Speech recognition is an accessibility feature in Windows that allows users to interact with their computers by voice, reducing the need for motor interaction with the mouse or keyboard. Users can dictate documents and e-mail, use voice commands to start and switch between programs, control the operating system, and even fill out forms on the Web.
Magnification helps users with low vision by enlarging items on screen anywhere from 2 to 16 times the original. Users can set this feature to track the mouse (to see an enlarged version of what the mouse is pointing to), the keyboard (to see the area where the pointer moves when tabbing), or text editing (to see what they are typing).
Visual settings and color schemes
In addition to making things on the screen larger, users with visual impairment may benefit from system settings such as high-contrast mode or the ability to customize background and foreground color schemes.
Narrator is a scaled-down screen reader in Windows that allows users to hear on-screen text and UI elements read aloud, even including some events (including error messages) that happen spontaneously. The user can hear the Narrator menus without leaving the active window.
Users can customize the extent to which Microsoft Narrator is used.
For users who have difficulty with physical keyboards, and need to use an alternative input device such as a switch, on-screen keyboards are a necessity. Users can select keys using the mouse or another pointing device, a small group of keys, or just one key, depending on how you set up On-Screen Keyboard.
With Mouse Keys enabled, users who prefer the keyboard can use the arrow keys on the numeric keypad to move the mouse pointer.
For a complete list of accessibility features, see Accessibility in Windows Vista on the Microsoft Web site.
The Tab key, arrow keys, space bar, and Enter key are important for keyboard-based navigation. Pressing Tab cycles input focus through the different control groups, and pressing the arrow keys moves within a control or among controls within a group. Pressing space bar is the same as clicking the control with input focus, whereas pressing Enter is the same as clicking the default command button or command link, regardless of input focus.
In this example, users can press Tab until the desired option has input focus, then press Enter to open the object.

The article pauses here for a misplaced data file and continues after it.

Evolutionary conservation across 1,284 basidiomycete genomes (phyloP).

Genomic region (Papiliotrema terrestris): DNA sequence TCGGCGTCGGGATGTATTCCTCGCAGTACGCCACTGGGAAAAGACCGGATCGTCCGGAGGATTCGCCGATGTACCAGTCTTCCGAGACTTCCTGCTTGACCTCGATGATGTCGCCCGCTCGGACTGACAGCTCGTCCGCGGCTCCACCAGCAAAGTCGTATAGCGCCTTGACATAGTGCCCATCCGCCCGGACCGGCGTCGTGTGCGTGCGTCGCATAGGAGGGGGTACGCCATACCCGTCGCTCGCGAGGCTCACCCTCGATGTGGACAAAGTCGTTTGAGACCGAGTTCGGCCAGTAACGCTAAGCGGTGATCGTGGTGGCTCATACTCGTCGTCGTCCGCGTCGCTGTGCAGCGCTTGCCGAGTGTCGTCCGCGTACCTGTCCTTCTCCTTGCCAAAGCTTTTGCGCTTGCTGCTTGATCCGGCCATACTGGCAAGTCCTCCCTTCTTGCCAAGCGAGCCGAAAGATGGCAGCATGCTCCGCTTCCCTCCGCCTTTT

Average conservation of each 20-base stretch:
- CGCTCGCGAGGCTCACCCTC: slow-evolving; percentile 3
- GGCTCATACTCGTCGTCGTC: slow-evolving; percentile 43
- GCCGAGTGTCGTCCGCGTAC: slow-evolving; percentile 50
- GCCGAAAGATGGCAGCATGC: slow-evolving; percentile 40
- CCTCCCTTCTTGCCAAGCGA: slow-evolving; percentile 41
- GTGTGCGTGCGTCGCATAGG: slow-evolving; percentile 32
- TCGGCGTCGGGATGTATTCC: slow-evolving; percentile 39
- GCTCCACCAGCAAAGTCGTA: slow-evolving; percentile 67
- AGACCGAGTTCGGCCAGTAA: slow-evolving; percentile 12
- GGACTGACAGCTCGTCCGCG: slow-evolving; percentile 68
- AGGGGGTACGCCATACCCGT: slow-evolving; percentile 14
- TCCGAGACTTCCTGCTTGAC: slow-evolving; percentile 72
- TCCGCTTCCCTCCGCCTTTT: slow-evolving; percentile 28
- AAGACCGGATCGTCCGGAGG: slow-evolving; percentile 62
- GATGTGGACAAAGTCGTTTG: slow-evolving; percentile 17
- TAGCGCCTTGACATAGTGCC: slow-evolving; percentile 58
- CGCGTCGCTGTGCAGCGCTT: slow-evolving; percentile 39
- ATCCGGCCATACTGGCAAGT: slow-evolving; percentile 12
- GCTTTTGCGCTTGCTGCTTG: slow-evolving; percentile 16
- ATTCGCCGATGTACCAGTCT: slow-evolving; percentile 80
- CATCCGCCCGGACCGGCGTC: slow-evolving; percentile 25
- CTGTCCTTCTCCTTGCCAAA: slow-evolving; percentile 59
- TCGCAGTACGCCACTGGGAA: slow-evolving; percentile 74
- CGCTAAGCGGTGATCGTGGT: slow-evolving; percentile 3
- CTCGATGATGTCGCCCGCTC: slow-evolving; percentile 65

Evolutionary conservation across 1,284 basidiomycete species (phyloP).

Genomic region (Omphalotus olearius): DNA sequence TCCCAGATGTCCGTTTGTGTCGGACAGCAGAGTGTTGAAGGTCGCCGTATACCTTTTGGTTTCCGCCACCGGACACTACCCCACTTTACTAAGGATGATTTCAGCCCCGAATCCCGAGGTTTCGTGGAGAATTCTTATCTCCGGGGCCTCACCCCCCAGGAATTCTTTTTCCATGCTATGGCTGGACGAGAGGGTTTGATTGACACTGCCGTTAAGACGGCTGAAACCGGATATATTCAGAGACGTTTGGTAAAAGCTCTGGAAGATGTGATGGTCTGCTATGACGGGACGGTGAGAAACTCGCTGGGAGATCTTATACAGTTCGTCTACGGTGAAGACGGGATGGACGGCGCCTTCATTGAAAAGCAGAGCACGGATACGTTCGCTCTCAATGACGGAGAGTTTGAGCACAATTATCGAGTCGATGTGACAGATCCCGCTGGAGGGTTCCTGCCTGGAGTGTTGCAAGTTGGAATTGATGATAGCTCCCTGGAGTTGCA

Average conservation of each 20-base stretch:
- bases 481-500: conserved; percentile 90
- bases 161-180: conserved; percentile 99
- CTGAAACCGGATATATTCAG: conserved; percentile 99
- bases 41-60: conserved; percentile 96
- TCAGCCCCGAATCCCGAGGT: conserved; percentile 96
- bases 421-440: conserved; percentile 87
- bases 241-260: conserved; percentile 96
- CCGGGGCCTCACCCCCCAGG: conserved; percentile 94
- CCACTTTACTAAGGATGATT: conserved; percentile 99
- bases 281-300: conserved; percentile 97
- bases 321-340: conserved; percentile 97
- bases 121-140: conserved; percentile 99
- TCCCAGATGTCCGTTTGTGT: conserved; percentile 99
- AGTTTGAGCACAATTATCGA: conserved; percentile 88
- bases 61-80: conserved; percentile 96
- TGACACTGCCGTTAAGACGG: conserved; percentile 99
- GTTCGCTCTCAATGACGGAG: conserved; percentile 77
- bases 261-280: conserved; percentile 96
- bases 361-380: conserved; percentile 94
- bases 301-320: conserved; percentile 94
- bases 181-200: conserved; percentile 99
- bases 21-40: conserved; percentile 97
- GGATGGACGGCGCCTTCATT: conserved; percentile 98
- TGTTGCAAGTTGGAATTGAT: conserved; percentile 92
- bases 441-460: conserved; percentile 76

Access keys allow users to choose options and initiate commands directly without having to navigate to the control first. Access keys are indicated by underlining one of the characters in each control's label. Users then activate the option or command by pressing the Alt key along with the underlined character. Access keys aren't case sensitive.
In this example, pressing Alt+O activates the Open command.
Choosing logical access keys for controls usually poses no difficulty; the more controls there are on a window, however, the greater the possibility you will run out of access key choices. In this case, assign access keys to control groups rather than each individual one.
In this example, access keys are assigned to control groups, rather than individual controls.
Access keys are often confused with shortcut keys, but shortcut keys are assigned differently from access keys and have different goals. For example, shortcut keys use Ctrl and Function key sequences and are intended primarily as a shortcut for advanced users instead of for accessibility.
For more information, see Keyboard.
Accessible programs help all users in some way because the objectives of accessibility and usability overlap. For example, features designed to make advanced users as efficient as possible also benefit users who prefer using the keyboard because of dexterity impairment.
Three fundamental practices will help you with accessible design: allow for a degree of flexibility in your UI, let respect for user needs and preferences play a major role in design decisions, and provide programmatic access to your UI.
Providing flexible UI